Bur vs Prick - What's the difference?

bur | prick |

As nouns the difference between bur and prick

is that bur is spring, fountain while prick is a small hole or perforation, caused by piercing.

As a verb prick is

to pierce or puncture slightly.

Other Comparisons: What's the difference?



Alternative forms

* burr


(en noun)
  • A rough, prickly husk around the seeds or fruit of some plants.
  • Any of several plants having such husks.
  • A rotary cutting implement having a selection of variously shaped heads.
  • (small piece of material)
  • Anagrams

    * ----



    Etymology 1

    From (etyl) prik, prikke, from (etyl) prica, . Pejorative context came from prickers, or witch-hunters.


    (en noun)
  • A small hole or perforation, caused by piercing.
  • An indentation or small mark made with a pointed object.
  • (obsolete) A dot or other diacritical mark used in writing; a point.
  • (obsolete) A tiny particle; a small amount of something; a jot.
  • A small pointed object.
  • * Shakespeare
  • Pins, wooden pricks , nails, sprigs of rosemary.
  • * Bible, Acts ix. 5
  • It is hard for thee to kick against the pricks .
  • The experience or feeling of being pierced or punctured by a small, sharp object.
  • I felt a sharp prick as the nurse took a sample of blood.
  • * A. Tucker
  • the pricks of conscience
  • (slang, vulgar) The penis.
  • (slang, pejorative) Someone (especially a man or boy) who is unpleasant, rude or annoying.
  • (now, historical) A small roll of yarn or tobacco.
  • The footprint of a hare.
  • (obsolete) A point or mark on the dial, noting the hour.
  • * Shakespeare
  • the prick of noon
  • (obsolete) The point on a target at which an archer aims; the mark; the pin.
  • * Spenser
  • they that shooten nearest the prick
    Derived terms
    * pricker * prickle * prickly * pricktease * prickteaser

    Etymology 2

    From (etyl) .


    (en verb)
  • To pierce or puncture slightly.
  • John hardly felt the needle prick his arm when the adept nurse drew blood.
  • To form by piercing or puncturing.
  • to prick holes in paper
    to prick a pattern for embroidery
    to prick the notes of a musical composition
  • (dated) To be punctured; to suffer or feel a sharp pain, as by puncture.
  • A sore finger pricks .
  • To incite, stimulate, goad.
  • * (rfdate), (Shakespeare), (Two Gentlemen of Verona) , ii. 7.
  • My duty pricks me on to utter that.
  • To affect with sharp pain; to sting, as with remorse.
  • * Bible, Acts ii. 37
  • Now when they heard this, they were pricked in their heart.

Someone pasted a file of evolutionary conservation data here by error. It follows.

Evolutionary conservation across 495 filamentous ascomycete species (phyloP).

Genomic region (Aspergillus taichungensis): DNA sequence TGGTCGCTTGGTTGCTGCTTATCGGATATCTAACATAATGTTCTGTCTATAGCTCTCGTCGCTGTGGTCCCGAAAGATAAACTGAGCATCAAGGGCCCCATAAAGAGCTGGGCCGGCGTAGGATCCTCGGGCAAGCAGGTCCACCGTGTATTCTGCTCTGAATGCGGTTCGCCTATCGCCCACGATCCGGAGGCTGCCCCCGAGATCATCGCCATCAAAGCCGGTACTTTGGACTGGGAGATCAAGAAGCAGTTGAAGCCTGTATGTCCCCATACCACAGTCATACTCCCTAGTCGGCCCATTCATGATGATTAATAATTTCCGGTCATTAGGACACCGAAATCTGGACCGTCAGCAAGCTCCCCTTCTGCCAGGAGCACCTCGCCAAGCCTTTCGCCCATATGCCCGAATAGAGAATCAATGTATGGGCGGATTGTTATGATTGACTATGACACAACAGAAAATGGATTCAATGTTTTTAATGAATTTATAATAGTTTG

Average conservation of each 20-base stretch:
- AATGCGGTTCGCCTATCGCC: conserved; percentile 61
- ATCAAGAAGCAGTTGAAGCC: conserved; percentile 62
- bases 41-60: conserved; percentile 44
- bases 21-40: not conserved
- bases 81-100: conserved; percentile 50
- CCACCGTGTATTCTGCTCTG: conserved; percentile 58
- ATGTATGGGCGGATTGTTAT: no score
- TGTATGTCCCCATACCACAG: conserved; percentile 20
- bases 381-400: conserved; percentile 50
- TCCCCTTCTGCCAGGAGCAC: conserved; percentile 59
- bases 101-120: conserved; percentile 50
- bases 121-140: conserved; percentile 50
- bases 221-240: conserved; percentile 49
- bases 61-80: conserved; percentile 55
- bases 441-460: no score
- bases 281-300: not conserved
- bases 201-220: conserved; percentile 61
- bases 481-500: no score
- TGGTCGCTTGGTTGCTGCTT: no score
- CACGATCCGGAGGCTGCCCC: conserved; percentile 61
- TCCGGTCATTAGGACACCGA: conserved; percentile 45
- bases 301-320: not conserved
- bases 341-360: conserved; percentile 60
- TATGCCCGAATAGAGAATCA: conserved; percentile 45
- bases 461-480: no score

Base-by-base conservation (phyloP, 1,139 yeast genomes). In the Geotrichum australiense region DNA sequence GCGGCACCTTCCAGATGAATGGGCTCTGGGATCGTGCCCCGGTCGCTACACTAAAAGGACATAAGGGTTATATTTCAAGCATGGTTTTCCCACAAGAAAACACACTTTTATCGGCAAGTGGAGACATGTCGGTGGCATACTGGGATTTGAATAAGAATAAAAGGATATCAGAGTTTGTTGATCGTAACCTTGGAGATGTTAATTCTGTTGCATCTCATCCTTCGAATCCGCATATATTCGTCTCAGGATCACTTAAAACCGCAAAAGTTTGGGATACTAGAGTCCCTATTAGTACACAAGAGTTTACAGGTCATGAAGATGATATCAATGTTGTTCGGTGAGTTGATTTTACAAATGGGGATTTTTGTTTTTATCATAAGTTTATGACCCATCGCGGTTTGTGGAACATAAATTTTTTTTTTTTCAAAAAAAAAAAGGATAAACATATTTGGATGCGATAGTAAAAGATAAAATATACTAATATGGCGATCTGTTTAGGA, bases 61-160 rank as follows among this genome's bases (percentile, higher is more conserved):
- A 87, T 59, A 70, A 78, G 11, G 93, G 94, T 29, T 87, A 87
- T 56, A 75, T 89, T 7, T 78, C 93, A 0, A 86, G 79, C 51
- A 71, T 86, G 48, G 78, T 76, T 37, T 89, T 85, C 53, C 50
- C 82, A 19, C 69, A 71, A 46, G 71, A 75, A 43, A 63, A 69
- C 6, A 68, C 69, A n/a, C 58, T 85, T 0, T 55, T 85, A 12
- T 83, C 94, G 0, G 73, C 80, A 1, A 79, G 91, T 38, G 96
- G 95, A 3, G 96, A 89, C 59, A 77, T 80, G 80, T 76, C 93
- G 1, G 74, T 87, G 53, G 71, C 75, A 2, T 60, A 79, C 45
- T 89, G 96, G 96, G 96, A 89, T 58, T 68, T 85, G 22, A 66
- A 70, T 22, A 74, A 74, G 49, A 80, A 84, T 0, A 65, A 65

• * Tennyson
  • I was pricked with some reproof.
  • (archaic) To urge one's horse on; to ride quickly.
  • (Milton)
  • * 1590 , (Edmund Spenser), (The Faerie Queene) , III.1:
  • At last, as through an open plaine they yode, / They spide a knight that towards them pricked fayre [...].
  • * 1881 , :
  • Indeed, it is a memorable subject for consideration, with what unconcern and gaiety mankind pricks on along the Valley of the Shadow of Death.
  • (transitive, chiefly, nautical) To mark the surface of (something) with pricks or dots; especially, to trace a ship’s course on (a chart).
  • (nautical, obsolete) To run a middle seam through the cloth of a sail. (The Universal Dictionary of the English Language, 1896)
  • To make acidic or pungent.
  • (Hudibras)
  • To become sharp or acid; to turn sour, as wine.
  • To aim at a point or mark.
  • (Hawkins)
  • To fix by the point; to attach or hang by puncturing.
  • to prick a knife into a board
  • * Sandys
  • The cooks prick it [a slice] on a prong of iron.
    (Isaac Newton)
  • (obsolete) To mark or denote by a puncture; to designate by pricking; to choose; to mark.
  • * Francis Bacon
  • Some who are pricked for sheriffs.
  • * Sir Walter Scott
  • Let the soldiers for duty be carefully pricked off.
  • * Shakespeare
  • Those many, then, shall die: their names are pricked .
  • To make sharp; to erect into a point; to raise, as something pointed; said especially of the ears of an animal, such as a horse or dog; and usually followed by up .
  • * Dryden
  • The courser pricks up his ears.
  • (obsolete) To dress; to prink; usually with up .
  • (farriery) To drive a nail into (a horse's foot), so as to cause lameness.
  • (Webster 1913)